This week we were lucky enough to have My Ru Su, a mandarin tutor from the University of Kent, and Hong Li Ji, visiting from Xi'an Kedagoxin University, come to deliver a Chinese language lesson. The children learned how to say the names of the animals from the Chinese zodiac and how to greet someone at new year.
We welcomed some international students from King's School this week, who came to talk to us about Chinese culture. They taught us about how Chinese New Year is celebrated, gave us some tasty Chinese treats, and shared their thoughts on the similarities and differences between life in China and in the UK.
We looked at how the pentatonic scale is found in music that developed independently around the world, including in traditional Chinese music. We listened to some examples of Chinese music and then, using only the black bars on the glockenspiel, tried to compose our own melodies.
We have been practicing our balancing in P.E., both individually and in pairs. We created sequences of rolls and balances and tried to transition fluently between each.
Our annual crop of LED snowman decorations turned out brilliantly this year! The children did an amazing job of soldering the components on the back and creating the scarf push switch in copper tape.
We finished off our burglar alarms today. Using a clothes peg, two wires and some copper tape to make a versatile switch, we added a battery pack and a buzzer, and housed them all in our origami boxes. The children had some ingenious ideas about how they were going to deploy them in their bedrooms!
We've been practising our drumming in music for the last two terms, so this week we got to show off our skills to the rest of the school in assembly.
In a throwback to an earlier age when plugs weren't all moulded to the cable, today we took apart some plugs and rewired them. It took some very impressive screwdriver skills and was very fiddly and frustrating at times, but all the groups managed to rewire their plugs correctly! In the process, we learned what a fuse does, put our knowledge about conductors and insulators in a practical context, and thought carefully about safety around electricity (and sharp screwdrivers!).
This term we have been learn to code with Micro:bits. They are small handheld portable computing devices with lots of different inputs and outputs. We explored what it means to be a 'computer' and continued to improve our understanding of block-based programming languages. The children coded the Micro:bits to function as counters, timers, spirit-levels and radio-messaging devices.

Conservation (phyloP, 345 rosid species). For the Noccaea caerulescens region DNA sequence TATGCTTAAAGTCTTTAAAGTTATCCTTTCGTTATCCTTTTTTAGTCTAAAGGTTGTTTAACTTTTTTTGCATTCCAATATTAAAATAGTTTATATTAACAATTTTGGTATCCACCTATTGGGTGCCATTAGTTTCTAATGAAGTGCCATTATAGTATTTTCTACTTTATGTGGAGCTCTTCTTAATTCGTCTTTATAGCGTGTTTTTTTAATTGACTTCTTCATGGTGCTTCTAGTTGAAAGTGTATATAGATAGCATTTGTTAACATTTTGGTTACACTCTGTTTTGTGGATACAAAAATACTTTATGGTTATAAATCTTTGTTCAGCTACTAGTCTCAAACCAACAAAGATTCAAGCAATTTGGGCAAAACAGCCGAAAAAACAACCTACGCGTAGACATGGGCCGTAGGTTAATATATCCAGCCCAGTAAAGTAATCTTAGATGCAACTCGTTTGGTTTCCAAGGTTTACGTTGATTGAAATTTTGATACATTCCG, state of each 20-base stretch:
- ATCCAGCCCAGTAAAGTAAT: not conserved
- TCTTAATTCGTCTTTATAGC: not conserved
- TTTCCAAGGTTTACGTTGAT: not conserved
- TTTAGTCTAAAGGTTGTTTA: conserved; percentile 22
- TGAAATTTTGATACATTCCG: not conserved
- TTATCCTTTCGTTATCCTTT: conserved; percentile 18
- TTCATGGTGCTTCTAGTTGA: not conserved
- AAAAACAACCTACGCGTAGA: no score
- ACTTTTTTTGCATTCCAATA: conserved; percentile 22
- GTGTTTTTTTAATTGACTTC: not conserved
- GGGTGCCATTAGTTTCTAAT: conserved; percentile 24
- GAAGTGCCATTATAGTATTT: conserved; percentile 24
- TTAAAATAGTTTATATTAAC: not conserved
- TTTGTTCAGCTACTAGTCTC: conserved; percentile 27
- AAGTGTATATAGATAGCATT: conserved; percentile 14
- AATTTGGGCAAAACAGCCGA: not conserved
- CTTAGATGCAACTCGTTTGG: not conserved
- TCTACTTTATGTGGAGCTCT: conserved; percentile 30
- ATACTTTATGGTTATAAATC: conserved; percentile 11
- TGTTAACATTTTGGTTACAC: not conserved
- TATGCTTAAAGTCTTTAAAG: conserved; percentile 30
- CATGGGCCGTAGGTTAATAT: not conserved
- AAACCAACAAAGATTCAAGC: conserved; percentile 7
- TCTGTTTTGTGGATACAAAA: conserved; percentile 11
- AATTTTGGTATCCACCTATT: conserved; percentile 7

After considering some of the different ways switches operate and the different purposes they serve, we created some switches of our own out of cardboard, copper tape, tinfoil, split pins, sellotape and anything else we could find! We designed them, built models of our designs, tested them and reflected on how we could have improved them. One group created a working pressure pad, whilst another made an ingenious key card switch!
We had a visit today from Roots to Food who taught us how to cook Chicken (or Tofu) Teriyaki Noodles! The children did everything, from beginning to end: chopping, peeling, mixing, whisking, marinading and stirring. We all learned about the nutritional value of the food we were eating in the process. They did a fabulous job of it; it was delicious!
We began our learning about electricity this week building some simple series circuits with a battery pack, wires and a bulb. We learned about what we needed to make the bulb light up and saw how an incomplete circuit or a short circuit could spoil the party.
We all had a fantastic time at Canterbury Cathedral, trying our hand at making relief badges, writing with quills and even doing a bit of stone masonry. We dressed up to tour the cathedral and learned all about its history, the life of Thomas Becket, what it was like to be a monk at the cathedral and about the pilgrims who would travel there from far and wide.
We started our term long skipping challenge today. We'll be recording how many skips we can do in two minutes, once a week, to see how much we improve over the term. The children all have their own skipping rope with a counter and they can practice at break and lunchtimes.
This term we have been creating our own avoidance games in Scratch. We've needed to learn to how to let the player control the movement of the spites and use the sensing-blocks to determine when our sprites have touched other spites. Very well done everyone! There is some very impressive coding on display! You can find all the games here: https://scratch.mit.edu/studios/32277549 You can continue to work on your game (or someone else's!) by clicking on See Inside and then downloading the file to your home computer.
Today we build 3D shapes out of dowel rods and elastic bands. First we built triangles and squares and compared how stable the shapes were. We used what we've learned about angles inside triangles to explain this. We tried reinforcing our squares with cross-bars to form triangles within the square. Next, we built tetrahedrons which were strong enough to stack. We all worked together to build bigger tetrahedrons out of 4 smaller ones, and finally, we built a giant tetrahedron out of 4 of the bigger ones. At the end, for fun, we tried to see how many of us could fit inside the giant one!
On Friday, we visited Year 1 to read them some stories. It was great fun, and the Year 1 children seemed to enjoy it too!
In English today, we went outside for inspiration and collected words and phrases about autumn for our autumnal haikus.
For Fantastic Friday this week, we all had fun building together and sharing our ideas.